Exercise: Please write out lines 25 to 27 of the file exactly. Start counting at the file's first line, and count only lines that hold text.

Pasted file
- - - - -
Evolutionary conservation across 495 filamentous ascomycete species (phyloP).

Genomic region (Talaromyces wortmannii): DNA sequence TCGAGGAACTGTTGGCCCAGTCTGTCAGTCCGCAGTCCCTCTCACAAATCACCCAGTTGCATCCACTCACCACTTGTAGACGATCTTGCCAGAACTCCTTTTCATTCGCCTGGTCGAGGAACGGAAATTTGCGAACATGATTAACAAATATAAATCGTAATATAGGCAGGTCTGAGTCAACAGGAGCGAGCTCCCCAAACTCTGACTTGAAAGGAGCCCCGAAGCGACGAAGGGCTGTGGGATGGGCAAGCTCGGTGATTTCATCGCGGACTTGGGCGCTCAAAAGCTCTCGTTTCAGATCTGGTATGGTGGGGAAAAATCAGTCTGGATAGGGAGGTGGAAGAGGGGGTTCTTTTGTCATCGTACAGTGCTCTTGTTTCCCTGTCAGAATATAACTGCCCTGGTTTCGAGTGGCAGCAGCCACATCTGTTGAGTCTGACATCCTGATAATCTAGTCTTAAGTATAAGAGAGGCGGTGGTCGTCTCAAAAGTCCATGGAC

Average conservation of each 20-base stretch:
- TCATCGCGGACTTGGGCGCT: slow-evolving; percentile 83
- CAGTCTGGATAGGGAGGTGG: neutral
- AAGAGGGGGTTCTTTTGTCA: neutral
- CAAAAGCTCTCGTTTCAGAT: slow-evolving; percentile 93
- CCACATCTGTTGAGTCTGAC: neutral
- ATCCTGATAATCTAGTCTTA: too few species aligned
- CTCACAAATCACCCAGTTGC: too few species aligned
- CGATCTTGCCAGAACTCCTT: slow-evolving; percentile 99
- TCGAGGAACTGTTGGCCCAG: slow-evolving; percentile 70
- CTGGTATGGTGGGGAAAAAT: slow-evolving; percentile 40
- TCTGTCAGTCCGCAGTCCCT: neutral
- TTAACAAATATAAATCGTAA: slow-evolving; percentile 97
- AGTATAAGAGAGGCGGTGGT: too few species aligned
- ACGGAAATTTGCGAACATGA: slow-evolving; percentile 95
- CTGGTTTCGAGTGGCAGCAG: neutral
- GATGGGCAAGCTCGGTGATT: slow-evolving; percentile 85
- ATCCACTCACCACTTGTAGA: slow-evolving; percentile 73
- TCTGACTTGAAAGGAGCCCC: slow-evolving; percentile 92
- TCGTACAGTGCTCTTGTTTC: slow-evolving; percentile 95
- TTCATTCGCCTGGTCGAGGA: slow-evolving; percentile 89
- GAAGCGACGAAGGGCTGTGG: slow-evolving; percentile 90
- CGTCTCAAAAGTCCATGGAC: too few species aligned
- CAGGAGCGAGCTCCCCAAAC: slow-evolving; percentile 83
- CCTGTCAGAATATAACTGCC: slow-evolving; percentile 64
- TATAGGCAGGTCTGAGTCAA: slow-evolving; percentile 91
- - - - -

- CGTCTCAAAAGTCCATGGAC: too few species aligned
- CAGGAGCGAGCTCCCCAAAC: slow-evolving; percentile 83
- CCTGTCAGAATATAACTGCC: slow-evolving; percentile 64